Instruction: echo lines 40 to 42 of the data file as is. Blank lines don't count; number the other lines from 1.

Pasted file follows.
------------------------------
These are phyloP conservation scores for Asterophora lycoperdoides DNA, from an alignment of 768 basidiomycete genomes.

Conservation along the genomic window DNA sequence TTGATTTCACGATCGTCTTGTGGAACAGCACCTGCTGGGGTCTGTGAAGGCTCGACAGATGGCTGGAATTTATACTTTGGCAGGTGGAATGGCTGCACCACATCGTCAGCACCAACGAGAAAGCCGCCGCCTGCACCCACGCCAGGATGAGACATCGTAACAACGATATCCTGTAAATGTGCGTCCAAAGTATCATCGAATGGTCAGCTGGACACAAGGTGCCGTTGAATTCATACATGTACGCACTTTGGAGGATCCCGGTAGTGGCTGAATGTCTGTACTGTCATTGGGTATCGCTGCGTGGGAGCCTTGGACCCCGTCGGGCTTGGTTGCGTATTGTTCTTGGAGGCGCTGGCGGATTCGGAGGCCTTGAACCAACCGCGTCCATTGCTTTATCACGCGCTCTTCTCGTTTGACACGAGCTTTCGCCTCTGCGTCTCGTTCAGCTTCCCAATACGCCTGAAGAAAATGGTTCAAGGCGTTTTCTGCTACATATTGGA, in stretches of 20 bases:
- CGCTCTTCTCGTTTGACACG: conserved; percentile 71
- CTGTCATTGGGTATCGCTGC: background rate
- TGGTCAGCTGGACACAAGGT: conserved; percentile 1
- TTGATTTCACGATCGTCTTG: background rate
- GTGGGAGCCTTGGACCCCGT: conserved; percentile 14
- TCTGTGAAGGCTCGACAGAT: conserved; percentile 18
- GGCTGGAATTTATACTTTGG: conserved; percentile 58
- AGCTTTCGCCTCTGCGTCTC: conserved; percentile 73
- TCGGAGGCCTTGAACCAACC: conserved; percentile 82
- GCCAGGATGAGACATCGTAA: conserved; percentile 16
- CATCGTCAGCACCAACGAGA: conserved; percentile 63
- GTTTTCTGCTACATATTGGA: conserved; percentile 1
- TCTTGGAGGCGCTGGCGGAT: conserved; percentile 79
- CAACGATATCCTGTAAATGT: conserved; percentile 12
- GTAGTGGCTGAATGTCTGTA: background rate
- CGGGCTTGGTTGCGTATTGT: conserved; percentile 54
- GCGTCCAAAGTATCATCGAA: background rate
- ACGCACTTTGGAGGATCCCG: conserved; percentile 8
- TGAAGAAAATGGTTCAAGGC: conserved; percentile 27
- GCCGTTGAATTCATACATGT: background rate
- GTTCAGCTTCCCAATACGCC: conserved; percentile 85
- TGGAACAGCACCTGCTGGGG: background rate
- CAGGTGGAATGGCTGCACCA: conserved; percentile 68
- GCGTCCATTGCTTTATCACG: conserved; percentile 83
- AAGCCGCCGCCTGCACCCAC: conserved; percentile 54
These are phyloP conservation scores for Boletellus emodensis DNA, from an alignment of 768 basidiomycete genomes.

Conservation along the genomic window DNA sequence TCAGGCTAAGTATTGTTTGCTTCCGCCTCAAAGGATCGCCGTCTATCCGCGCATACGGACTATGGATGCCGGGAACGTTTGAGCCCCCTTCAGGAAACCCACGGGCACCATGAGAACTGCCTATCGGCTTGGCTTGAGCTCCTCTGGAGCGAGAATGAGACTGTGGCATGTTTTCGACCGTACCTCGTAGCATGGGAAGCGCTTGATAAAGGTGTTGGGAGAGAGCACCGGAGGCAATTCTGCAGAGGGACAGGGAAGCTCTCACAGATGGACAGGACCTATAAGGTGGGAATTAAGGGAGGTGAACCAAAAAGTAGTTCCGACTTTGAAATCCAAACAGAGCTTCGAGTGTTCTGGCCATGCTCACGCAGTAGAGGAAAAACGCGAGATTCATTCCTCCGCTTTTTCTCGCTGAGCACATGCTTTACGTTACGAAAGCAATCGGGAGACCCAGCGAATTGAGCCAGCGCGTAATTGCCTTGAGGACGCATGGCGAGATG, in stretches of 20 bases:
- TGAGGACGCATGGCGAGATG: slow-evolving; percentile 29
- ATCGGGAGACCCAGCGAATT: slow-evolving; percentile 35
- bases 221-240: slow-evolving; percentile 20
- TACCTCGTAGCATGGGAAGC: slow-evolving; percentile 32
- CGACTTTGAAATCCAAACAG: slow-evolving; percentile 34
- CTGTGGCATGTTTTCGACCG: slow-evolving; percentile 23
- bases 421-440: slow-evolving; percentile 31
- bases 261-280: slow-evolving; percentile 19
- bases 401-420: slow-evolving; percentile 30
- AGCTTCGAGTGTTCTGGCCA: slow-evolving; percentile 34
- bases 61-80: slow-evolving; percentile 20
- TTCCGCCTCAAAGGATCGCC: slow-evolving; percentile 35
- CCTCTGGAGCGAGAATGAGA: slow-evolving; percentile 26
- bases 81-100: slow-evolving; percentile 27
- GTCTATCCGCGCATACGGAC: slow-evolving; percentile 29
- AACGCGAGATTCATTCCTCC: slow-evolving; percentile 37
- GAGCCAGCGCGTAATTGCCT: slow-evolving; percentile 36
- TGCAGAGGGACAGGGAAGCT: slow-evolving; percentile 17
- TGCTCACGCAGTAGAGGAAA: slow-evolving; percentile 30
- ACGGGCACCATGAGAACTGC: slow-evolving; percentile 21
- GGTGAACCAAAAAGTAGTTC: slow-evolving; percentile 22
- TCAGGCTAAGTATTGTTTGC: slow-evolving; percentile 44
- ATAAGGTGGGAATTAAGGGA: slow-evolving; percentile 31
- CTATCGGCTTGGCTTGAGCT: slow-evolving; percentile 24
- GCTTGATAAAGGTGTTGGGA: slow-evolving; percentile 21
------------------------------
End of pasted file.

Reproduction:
- bases 61-80: slow-evolving; percentile 20
- TTCCGCCTCAAAGGATCGCC: slow-evolving; percentile 35
- CCTCTGGAGCGAGAATGAGA: slow-evolving; percentile 26